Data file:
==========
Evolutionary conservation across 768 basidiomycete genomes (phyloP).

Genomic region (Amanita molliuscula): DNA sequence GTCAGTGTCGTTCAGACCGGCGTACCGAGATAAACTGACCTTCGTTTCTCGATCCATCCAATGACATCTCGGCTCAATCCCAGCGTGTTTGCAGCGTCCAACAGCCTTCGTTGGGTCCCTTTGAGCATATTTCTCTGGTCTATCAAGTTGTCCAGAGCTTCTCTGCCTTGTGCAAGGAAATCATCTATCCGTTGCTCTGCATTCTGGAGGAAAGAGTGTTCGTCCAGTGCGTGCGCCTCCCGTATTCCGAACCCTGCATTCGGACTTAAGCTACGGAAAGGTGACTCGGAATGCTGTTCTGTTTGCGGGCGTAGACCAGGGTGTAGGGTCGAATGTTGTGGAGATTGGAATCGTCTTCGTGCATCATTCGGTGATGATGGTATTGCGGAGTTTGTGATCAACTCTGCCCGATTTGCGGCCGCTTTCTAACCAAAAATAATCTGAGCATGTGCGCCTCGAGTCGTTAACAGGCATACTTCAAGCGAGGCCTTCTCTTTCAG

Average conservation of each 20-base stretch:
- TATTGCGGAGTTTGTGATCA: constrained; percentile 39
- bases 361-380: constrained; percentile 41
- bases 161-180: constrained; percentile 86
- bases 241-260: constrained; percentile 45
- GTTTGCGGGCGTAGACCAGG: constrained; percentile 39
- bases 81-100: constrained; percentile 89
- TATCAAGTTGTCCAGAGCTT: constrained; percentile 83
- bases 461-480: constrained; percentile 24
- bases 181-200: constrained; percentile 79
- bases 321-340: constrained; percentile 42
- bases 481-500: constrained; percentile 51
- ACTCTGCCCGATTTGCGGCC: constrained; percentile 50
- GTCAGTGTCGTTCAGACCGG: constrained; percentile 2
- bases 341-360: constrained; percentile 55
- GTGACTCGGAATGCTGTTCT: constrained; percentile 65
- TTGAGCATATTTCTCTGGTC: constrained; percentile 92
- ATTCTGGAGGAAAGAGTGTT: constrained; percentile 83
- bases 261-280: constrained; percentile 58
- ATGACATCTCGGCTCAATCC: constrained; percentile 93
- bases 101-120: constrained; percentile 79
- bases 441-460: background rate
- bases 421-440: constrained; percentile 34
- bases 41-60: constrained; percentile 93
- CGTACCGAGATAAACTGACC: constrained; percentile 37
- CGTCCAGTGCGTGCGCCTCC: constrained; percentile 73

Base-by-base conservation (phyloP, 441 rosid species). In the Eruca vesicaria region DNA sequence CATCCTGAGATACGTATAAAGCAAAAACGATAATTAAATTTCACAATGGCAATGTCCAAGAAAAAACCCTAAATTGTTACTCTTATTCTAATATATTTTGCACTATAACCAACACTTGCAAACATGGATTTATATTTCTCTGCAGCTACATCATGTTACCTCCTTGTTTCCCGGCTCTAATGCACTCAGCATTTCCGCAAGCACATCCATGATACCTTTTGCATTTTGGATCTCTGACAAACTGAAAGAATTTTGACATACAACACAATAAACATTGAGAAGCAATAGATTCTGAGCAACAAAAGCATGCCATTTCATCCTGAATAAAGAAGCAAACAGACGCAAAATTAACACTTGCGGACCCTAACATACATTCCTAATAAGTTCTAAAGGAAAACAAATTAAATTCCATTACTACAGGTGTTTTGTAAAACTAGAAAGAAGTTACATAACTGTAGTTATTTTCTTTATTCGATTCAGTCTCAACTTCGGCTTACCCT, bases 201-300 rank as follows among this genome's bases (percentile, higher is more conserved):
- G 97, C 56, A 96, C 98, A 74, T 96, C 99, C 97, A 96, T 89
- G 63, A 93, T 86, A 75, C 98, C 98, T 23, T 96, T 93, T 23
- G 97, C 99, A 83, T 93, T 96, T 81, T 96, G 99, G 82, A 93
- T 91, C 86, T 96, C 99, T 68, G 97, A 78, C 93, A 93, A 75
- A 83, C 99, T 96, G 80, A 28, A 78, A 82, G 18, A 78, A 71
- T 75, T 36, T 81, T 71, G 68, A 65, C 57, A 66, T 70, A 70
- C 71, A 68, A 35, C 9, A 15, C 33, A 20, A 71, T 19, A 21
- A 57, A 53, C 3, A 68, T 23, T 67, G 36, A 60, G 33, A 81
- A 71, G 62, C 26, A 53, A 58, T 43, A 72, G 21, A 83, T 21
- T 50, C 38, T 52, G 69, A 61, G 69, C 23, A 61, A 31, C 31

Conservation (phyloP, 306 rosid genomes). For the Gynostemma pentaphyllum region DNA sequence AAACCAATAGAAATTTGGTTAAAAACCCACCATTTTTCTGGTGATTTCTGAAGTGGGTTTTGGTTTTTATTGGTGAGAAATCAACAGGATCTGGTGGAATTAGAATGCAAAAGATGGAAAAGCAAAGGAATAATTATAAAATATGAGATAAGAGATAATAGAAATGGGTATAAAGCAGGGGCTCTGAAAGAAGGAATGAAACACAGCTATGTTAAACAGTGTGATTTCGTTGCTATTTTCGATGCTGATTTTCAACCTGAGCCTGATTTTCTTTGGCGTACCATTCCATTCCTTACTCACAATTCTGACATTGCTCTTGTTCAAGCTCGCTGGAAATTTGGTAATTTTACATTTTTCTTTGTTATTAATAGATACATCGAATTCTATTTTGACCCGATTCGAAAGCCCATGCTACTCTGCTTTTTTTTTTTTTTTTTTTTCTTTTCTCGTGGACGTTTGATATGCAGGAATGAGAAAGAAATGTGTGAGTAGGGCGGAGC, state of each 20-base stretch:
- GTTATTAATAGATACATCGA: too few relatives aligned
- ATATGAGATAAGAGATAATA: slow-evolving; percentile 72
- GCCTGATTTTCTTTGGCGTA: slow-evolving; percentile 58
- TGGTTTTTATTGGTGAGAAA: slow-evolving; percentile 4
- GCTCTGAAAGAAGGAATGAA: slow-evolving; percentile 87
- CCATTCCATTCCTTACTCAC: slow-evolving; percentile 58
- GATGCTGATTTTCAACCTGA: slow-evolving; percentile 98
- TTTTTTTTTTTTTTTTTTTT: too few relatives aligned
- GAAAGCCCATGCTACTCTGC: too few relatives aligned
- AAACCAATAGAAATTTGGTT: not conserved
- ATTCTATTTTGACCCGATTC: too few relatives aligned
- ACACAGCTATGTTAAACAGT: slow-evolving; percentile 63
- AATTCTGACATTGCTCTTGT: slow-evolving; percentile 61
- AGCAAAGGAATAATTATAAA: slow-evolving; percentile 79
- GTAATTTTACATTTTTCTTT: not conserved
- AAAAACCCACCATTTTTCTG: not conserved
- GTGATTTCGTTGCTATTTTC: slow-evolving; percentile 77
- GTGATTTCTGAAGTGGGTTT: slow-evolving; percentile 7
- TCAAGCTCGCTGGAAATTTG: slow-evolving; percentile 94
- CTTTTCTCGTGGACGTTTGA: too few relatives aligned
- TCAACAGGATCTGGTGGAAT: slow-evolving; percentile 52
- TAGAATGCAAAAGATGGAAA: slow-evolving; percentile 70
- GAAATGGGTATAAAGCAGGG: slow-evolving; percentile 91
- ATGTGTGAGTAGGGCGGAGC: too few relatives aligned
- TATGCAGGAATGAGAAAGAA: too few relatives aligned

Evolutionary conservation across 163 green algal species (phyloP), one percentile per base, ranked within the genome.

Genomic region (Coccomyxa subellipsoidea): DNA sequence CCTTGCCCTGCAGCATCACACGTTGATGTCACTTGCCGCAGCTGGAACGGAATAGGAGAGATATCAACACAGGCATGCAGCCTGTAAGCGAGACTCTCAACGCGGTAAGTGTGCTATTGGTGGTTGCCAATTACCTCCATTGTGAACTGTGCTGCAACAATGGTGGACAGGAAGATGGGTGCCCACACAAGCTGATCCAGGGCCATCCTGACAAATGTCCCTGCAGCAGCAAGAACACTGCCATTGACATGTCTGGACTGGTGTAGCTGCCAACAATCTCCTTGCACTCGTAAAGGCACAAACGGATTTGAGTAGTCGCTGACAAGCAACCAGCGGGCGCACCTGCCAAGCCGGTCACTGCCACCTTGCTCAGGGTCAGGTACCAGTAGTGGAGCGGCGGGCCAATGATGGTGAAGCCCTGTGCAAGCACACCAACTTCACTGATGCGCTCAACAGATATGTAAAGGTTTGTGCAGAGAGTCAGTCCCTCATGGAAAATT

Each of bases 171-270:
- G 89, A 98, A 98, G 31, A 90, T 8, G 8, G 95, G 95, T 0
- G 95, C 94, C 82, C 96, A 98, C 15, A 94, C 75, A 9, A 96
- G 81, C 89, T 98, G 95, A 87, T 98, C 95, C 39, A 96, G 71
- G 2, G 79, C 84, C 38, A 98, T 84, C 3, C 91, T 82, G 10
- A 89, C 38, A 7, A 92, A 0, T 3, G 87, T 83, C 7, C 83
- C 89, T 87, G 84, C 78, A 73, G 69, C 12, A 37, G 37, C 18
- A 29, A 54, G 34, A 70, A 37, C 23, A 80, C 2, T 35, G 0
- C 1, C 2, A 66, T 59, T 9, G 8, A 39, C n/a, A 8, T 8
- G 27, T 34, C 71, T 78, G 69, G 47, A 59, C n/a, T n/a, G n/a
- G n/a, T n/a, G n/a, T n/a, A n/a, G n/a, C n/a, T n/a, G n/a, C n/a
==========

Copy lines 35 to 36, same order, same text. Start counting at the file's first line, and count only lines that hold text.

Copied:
- T 75, T 36, T 81, T 71, G 68, A 65, C 57, A 66, T 70, A 70
- C 71, A 68, A 35, C 9, A 15, C 33, A 20, A 71, T 19, A 21